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    RonPrice  75, Male, Canada - 60 entries
13
Oct 2012
4:43 AM AEDT
   

MORE MEMOIRES

Part 1:

Salmon Rushdie(1947- ) is back in the news. Death threats were made against him including a fatwā requiring his execution which was proclaimed on Radio Tehran. The fatwa was issued by Ayatollah Ruhollah Khomeini, the Supreme Leader of Iran, on 14 February 1989. I was just settling in to the first year of my final decade as a FT lecturer in a technical college in Western Australia; 1989 was also my first year as the secretary of a local Baha’i community in a suburb of Perth, Belmont, beside the Swan River.

I was immersed in the task of dealing with 100 students a week, and serving as a secretary of a Baha’i group of some 30 or more in a wider Perth Baha’i community at the time of some 1500 Baha’is.� I was up-to-my-ears in a 60 to 80 hour week of wall-to-wall people.� The news of Mr Rushdie in 1989 was just an on-air bit of information to add to the many other happenings reported that day by the electronic and print media such as: (i) heavyweight boxing champion Mike Tyson’s divorce in the Dominican Republic, (ii) Union Carbide’s agreement to pay $470 million damages for Bhopol disaster, and (iii) the placing of the world's 1st satellite, the first of 24 satellites, of a Global Positioning System into orbit.

1989 was a very big year on the global agenda. �In the midst of everything else happening that year, from Tiananmen Square to the fall of the Berlin Wall, I didn't dream that the forces underlying this remote anti-Rushdie event far-out on the periphery of my psyche and of western civilization would eventually come to define our era in so many ways. At the time, the Rushdie affair just seemed to me like some weird historical sideshow as I ploughed through the all-consuming tasks that made-up my week.� I had a few hours left-over to give to: my wife and kids, a few friends, my daily-walk and other activity to keep body-and-soul together so that I might enjoy my 64 hours a week of rest and sleep---in order to get back to the 100 hours involved in getting through my weekly tasks.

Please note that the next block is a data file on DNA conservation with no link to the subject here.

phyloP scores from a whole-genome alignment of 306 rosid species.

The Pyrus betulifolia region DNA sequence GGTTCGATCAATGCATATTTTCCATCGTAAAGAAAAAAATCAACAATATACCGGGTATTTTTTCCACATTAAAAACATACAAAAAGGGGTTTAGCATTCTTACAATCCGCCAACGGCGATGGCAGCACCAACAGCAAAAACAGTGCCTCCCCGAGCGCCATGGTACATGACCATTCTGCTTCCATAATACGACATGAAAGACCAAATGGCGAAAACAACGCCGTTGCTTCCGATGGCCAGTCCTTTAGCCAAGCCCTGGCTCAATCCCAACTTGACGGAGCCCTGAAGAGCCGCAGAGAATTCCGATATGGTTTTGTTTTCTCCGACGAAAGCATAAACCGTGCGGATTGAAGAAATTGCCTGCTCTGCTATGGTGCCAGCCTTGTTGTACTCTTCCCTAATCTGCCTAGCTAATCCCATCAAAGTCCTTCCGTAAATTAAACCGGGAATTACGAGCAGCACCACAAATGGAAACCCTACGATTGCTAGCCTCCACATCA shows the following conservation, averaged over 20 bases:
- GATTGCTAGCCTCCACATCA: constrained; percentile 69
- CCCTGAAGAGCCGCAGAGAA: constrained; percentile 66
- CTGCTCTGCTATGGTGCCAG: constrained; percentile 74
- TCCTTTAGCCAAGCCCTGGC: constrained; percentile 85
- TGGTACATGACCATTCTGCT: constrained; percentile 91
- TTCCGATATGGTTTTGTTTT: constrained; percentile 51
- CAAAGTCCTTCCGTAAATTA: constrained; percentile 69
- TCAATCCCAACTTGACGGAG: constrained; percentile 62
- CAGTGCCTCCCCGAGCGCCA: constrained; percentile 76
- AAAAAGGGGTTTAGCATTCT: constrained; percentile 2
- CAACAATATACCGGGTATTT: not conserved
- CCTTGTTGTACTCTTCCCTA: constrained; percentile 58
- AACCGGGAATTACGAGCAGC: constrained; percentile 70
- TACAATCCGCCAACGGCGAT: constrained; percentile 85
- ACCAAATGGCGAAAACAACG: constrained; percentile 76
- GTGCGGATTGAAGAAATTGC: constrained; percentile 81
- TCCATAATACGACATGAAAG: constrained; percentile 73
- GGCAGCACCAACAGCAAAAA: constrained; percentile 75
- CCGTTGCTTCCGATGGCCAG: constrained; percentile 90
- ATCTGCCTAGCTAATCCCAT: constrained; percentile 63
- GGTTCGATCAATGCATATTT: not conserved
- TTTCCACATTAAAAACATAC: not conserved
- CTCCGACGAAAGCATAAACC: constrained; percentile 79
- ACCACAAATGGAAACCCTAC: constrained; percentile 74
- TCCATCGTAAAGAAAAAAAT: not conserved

Part 2:

The following decade was an all-consuming one for Rushdie who was in the belly of some beast that I watched, heard or read about, but only on the rare occasion, safely from my observation tower half a world away occupied, as I say above, with my own life’s all-consuming agenda. Rushdie has just published a new book which takes us inside that whale-of-a-beast for that decade of the 1990s.� The new book is his memoir, Joseph Anton, and it’s about his living-in-hiding for more than a decade. Filled with cameos by everyone from Bill Clinton to Christopher Hitchens to Warren Beatty, this literary page-turner, as one reviewer describes it, tells us in fascinating detail, says the same reviewer, what it means to have every aspect of your life overturned. Not all the reviews and reviewers thusfar have been fascinated and captivated. Check them out to get that balanced view the media is so concerned about---at least in some cases.

The ayatollah's death sentence meant that Rushdie had to choose a new, non-Asian identity. He did. He called himself Joseph Anton, a name which came from combining the first names of two famous writers: Joseph Conrad and Anton Chekhov. He also had to adjust to live-in bodyguards and having to ask permission to do the simplest things, like meeting his son. More than Rushdie’s literary output, the death sentence against him turned the author into an international celebrity. In recent years, Rushdie himself has become a fixture on the New York social scene, with a reputation for keeping the company of glamorous women half his age.

Part 3: